Archive for ‘Inequality’

June 25, 2012

Student graduation rates in the TDSB showing improvement across the board

Research staff at the Toronto District School Board (TDSB) are producing a series of fact sheets to give an early peek at some of their drop-out data, and, as elsewhere, it’s good news: Student graduation rates are up.

Of the more than sixteen thousand students who started grade nine five years ago, 79% had graduated, up 10% from a comparator group seven years earlier. Those doing a “victory lap” held pretty well steady at 7%, so the decrease was in the number of students dropping out, down to 14% of the group in this study from a high of 23% in the earlier cohort.

However, while the groups examined are all showing an increase, not all groups of students are performing as well as each other. These research snapshots show some the differences among student performance within the system.

Board staff were also, for the first time, able to link these students profiles to the student census data.

Further analysis and more reports will be produced over the coming months, looking at issues like special education, race and ethnicity, and sex. This first brush looked at a wide range of variables: academic level, gender, age in grade nine, sexual orientation, racial background, language, and region of birth.

The numbers are more confirming than surprising. Eighty-eight percent of academic stream students graduated on time, compared to 59% of applied-level students. Girls had higher graduation rates than boys (83% vs. 75%).

Straight students had an on-time graduation rate of 82% compared to self-identified LGBTQ2S students of 69%.

Students who spoke English as a first language had a below-average graduation rate. Students who speak Chinese, Hindi, Serbian, and Bengali had the highest on-time graduation rates. Those who speak Spanish or Somali had the lowest rates.

The racial categories showed similar variation, but are less reliable because factors such as poverty or parental level of education were not controlled for. However, the numbers confirm that schools are not graduating Black or Latin American students in the same proportion as other racial groups.

The third fact sheet shows similar patterns when looking at the students choices around post-secondary education. 2005 and 2006 were the first years that a majority of TDSB students applied to post-secondary education on-time (the researchers measured rates of application from 17-year-olds).

The most interesting findings in this third fact sheet confirm how parental occupation and education levels seem to be major drivers in students going to university. 65% of students with parents in professional occupations confirmed an Ontario university after graduation, while only 46% of those with parents in “skilled clerical” occupations and 38% of those in unskilled occupations. These numbers are almost mirrored when looking at parental levels of education.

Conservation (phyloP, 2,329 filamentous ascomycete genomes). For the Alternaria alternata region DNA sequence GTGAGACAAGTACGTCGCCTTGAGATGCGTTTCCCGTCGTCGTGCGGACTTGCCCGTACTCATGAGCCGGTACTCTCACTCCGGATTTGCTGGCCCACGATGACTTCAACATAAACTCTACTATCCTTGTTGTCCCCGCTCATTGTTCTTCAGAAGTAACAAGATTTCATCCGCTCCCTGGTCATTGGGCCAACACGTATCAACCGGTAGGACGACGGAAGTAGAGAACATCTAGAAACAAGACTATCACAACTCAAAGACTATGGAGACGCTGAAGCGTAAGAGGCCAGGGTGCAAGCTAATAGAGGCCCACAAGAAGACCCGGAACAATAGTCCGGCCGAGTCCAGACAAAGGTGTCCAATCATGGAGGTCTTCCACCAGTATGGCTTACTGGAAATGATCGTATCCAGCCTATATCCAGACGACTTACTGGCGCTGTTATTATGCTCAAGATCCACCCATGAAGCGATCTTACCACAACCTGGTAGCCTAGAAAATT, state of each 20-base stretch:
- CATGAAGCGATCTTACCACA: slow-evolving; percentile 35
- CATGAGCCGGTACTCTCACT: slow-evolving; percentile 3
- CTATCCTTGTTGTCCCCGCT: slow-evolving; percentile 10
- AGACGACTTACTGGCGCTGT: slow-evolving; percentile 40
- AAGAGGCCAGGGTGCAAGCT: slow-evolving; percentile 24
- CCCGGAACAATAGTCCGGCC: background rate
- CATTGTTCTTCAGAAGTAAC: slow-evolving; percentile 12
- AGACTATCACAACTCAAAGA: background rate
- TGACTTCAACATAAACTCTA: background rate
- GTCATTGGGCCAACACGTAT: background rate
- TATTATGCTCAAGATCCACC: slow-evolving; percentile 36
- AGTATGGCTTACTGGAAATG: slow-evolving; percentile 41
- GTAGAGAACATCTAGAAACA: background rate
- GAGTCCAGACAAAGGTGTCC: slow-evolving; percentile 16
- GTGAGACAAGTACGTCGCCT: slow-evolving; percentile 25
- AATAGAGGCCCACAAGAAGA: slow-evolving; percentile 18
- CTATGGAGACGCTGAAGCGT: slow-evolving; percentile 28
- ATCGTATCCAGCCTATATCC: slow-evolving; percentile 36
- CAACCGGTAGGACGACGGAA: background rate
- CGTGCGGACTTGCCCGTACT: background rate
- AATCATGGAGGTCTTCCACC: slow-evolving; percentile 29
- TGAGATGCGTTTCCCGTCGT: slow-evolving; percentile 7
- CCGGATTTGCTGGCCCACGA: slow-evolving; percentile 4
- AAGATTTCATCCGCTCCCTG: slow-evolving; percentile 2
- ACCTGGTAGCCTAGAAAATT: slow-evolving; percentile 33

English: Missouri S&T Students at Fall'08 conv...

Students at Fall’08 convocation (Photo credit: Wikipedia)

Similarly, while one out of eight (14%) of students from professional families chose not to apply to university, one-third of students from unskilled/clerical families chose not to.The pattern for college applications did not show such stark contrasts.

TDSB staff plan to continue to release these early glimpses into the student and parent census over the course of the next school year.

Next up for release is a report on Special Education and how socio-economic demographics interplay with those identifications. Subsequent reports will look at student engagement; LGBTQ students; Aboriginal students; the Black student diaspora (with York’s Professor Carl James); and at continuing education (52% of the current cohort have taken at least one summer school or night school class).

April 20, 2012

Gentrification signifiers: A story of one neighbourhood

When two grandmothers stopped on my street recently to tell me their adult children had bought a nearby house, I didn’t tell them why the young family who lived there was moving out. They had moved in with high hopes to this same freshly-painted and pot-lighted house, ignoring the “as is” in the stipulations. The house had undergone a quick flip from a man who bought it after a house fire burned out the tenants who lived there. The house attached to them had also suffered fire damage, but those tenants, renting rooms, stayed on in a more deteriorated house.

And then last summer, it got bad. A man with a violent criminal history moved in — and took over. We neighbours sat on our porches and watched the drug deals and solicitation. It had happened before on the street. The normal knock-and-run behaviour of drug buyers played out along the sidewalks where kids pedaled past on their bikes, part of the ballet that Jane Jacobs described. But this time, it was scarier.